Starved Rock State Park derives its name from a Native American legend of injustice and retribution. In the 1760s, Pontiac, chief of the Ottawa tribe upriver, was slain by an Illiniwek while attending a tribal council. According to legend, during one of the battles subsequent to his death, a band of Illiniwek, under attack from a bank of Potawatomi (allies of the Ottawa), sought refuge atop a 125 ft. sandstone butte. The Ottawa and Potawatomi surrounded the bluff and held their ground until the hapless Illiniwek died of starvation - giving rise to the name "Starved Rock". There's your history lesson for the day.

The trails were in good condition and pretty nice overall; a combination of dirt, some wooden plank, and a bit of good old mud for fun. I trekked through several canyons, most notably LaSalle, Ottawa, and Kaskaskia. Each of these three had small, but nice, waterfalls and provided good photo ops along with the running pleasure. Here's a photo of the waterfall in LaSalle Canyon:

Heading away from LaSalle Canyon, I must have missed the trail change onto the next canyon, and wound up popping right off trail and into a parking lot. For the life of me, I can't understand how I messed that up, but at least I got a chance to see a bit of the forest I would have otherwise neglected (everything happens for a reason). Was I lost, you ask? Me? Are you serious?

Nope, just turned around. Which I did...and suddenly found where I had originally misstepped! So back on the trail, I finally made my way to Council Overhang and into Kaskaskia Canyon. Council Overhang looks like an amphitheater carved into the side of the sandstone wall and garners a fair amount of foot traffic. Probably an easy place for school groups and vacationers to hang out.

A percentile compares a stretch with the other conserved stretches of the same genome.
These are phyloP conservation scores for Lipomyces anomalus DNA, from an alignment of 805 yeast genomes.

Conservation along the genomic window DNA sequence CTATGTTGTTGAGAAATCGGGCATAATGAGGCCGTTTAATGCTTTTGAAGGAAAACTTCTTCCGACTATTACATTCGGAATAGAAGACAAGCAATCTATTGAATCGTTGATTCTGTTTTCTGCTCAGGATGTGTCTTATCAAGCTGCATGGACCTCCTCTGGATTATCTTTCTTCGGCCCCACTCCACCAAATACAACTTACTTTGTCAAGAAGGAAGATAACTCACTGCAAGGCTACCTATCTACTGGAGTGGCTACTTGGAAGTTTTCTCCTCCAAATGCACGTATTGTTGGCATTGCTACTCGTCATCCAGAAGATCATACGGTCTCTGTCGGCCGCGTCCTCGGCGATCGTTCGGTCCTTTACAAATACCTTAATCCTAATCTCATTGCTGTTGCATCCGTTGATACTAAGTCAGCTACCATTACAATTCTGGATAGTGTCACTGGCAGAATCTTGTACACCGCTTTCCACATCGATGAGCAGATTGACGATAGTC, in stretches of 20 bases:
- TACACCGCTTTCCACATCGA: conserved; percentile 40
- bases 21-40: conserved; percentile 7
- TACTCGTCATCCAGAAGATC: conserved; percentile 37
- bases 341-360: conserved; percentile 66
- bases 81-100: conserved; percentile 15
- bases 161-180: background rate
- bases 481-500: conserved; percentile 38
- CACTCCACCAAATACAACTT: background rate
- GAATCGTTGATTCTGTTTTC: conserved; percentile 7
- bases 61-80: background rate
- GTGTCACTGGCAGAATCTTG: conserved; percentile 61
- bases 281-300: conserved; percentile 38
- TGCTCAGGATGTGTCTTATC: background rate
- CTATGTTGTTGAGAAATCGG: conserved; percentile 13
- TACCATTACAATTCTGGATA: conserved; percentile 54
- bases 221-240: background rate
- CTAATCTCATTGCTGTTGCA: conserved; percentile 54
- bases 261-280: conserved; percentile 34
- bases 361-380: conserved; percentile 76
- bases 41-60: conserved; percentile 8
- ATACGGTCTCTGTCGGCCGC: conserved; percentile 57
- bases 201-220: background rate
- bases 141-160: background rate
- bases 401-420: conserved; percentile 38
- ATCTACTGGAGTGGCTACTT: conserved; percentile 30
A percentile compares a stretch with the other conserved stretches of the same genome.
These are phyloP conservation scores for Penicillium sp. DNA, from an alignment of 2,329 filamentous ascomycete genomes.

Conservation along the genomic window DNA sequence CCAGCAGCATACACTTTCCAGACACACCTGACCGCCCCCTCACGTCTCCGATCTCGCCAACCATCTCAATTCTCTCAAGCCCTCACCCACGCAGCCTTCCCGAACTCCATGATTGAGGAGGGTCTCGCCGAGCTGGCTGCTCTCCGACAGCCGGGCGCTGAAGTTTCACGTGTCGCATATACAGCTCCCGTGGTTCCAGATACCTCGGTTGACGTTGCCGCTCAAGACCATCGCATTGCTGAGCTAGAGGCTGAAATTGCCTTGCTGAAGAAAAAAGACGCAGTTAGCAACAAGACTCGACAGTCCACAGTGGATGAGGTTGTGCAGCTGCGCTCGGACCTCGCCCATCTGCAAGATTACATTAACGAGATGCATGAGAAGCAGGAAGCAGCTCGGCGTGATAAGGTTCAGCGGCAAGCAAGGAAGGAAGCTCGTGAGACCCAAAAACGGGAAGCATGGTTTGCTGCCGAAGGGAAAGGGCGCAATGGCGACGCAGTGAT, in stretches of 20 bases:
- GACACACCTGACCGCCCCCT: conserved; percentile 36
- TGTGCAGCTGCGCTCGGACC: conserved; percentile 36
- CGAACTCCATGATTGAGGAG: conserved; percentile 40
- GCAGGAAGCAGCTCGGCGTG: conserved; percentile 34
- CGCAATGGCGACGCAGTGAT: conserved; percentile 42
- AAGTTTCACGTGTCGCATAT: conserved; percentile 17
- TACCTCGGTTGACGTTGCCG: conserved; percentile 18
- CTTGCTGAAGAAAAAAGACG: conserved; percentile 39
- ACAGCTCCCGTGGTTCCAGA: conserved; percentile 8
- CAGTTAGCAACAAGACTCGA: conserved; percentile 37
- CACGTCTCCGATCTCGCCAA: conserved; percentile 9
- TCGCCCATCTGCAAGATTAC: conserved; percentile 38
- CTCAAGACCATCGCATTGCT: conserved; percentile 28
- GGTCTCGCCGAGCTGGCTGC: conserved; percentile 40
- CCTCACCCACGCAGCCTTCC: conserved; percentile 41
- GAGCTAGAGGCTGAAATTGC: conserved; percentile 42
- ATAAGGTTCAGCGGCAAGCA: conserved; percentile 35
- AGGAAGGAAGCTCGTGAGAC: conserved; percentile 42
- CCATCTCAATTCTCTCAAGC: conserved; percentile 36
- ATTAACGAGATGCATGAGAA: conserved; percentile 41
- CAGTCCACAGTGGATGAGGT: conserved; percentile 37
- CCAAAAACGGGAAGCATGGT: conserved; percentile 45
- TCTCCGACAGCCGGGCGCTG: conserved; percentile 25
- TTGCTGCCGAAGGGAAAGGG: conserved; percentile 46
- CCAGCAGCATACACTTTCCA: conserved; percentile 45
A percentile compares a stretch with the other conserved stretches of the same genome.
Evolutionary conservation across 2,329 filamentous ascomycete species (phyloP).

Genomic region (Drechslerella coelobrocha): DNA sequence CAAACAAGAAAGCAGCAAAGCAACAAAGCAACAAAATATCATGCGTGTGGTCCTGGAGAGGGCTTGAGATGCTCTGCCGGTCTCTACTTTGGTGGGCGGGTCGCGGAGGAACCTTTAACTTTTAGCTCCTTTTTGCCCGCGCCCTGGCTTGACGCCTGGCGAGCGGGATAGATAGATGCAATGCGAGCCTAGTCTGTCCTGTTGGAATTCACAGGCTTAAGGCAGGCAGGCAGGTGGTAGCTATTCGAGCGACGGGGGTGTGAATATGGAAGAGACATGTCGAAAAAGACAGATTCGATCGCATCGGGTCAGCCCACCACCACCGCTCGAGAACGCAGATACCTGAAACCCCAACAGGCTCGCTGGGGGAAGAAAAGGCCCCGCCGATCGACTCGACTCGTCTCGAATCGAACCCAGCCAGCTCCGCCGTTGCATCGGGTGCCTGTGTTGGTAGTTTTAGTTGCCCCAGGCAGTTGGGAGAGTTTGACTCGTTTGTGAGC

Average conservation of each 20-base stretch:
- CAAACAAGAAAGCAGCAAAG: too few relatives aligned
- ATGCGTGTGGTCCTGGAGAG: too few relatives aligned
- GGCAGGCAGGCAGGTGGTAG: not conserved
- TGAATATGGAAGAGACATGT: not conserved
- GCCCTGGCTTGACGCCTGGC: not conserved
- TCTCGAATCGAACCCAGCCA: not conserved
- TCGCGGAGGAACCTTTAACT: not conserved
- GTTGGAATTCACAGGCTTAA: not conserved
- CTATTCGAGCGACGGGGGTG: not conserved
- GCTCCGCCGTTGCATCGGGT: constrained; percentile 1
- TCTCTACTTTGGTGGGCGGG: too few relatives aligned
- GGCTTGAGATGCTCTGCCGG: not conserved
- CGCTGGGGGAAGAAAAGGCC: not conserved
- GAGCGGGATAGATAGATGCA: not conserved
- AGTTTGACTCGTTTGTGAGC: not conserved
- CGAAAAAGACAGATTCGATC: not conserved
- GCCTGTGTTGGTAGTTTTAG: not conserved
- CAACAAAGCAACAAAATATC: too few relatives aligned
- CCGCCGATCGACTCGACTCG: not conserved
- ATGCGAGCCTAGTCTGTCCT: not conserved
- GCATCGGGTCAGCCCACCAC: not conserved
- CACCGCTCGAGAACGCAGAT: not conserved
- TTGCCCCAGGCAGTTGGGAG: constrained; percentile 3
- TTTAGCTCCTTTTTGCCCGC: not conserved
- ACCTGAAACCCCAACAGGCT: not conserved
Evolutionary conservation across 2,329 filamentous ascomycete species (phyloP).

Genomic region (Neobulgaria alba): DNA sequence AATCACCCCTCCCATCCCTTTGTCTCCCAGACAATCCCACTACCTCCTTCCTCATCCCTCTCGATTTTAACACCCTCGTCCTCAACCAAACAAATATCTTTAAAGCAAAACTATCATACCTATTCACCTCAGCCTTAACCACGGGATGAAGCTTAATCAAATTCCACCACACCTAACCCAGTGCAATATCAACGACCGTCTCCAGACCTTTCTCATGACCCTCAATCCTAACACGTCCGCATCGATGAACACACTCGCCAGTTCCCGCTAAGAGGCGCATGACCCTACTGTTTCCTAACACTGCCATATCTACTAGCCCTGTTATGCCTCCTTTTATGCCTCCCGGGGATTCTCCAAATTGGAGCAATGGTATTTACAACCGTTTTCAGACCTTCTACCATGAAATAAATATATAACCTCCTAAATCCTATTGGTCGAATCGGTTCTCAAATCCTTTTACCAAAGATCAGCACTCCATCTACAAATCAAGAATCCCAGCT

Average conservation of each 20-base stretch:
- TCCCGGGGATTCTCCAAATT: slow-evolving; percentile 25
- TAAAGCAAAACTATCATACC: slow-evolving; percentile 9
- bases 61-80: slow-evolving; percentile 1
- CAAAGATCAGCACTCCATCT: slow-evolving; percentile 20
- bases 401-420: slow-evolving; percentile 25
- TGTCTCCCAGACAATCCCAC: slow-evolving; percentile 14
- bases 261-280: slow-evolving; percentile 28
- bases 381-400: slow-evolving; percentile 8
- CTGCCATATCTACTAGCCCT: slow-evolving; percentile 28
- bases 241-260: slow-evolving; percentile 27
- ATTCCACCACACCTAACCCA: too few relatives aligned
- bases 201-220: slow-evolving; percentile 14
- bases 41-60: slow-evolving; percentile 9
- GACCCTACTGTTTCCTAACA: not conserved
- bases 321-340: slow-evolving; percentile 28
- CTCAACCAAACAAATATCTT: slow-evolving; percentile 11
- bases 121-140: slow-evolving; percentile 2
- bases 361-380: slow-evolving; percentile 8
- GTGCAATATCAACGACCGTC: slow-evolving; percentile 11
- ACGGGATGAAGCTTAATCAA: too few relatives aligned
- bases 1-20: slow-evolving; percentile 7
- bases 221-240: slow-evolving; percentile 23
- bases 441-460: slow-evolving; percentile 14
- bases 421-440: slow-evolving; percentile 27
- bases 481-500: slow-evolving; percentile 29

Kaskaskia Canyon was a few strides up the trail. As I entered the area, I was amazed by two things: 1) The fact that nobody was there on such an awesome day (not that I'm complaining); and 2) The overwhelmingly peaceful sound of running water. Before I could stop my last step, I looked up and saw that I had run right to the base of the falls. The photo doesn't do it justice, but I hope it's at least a decent attempt at conveying its beauty.

From here, I made a quick jaunt into Ottawa Canyon and saw an additional waterfall. While it pales in size to the others, it was still nice to see. I took a few shots of a tiny brown frog, made a quick turn around, and did a return trip on the trail.

Overall, it was a great day. The ankle held up nicely and provided no sense of pain or visible swelling. Ultrasound therapy and strengthening exercises seem to be doing the trick and I appear to be healing quite nicely. I didn't really push myself in terms of pace but did get about 13 miles of running in, took some nice photos, and really enjoyed the full day. It's amazing what you can find only a few hours away from home. If you're ever in northern Illinois and want a nice trail run, take a look into Starved Rock State Park.

Thursday, May 8, 2008

Running America

So, Charlie Engle and Marshall Ulrich are running from San Francisco to New York in a record breaking event that will be the subject of an upcoming documentary film called "Running America". The event tentatively begins in June and cuts straight across the U.S. The run will be raising money and awareness for several causes soon to be announced. Anyone can apply to join Charlie and Marshall ( for a mile and then drop back to allow others to join in. Celebrity runners will also be joining in. While I'm not one for the celebrity thing, I think this is a cool way to be part of something that is history-making and help out some charitable causes in the process. I'll be joining in on the fun and wish Charlie and Marshall the best.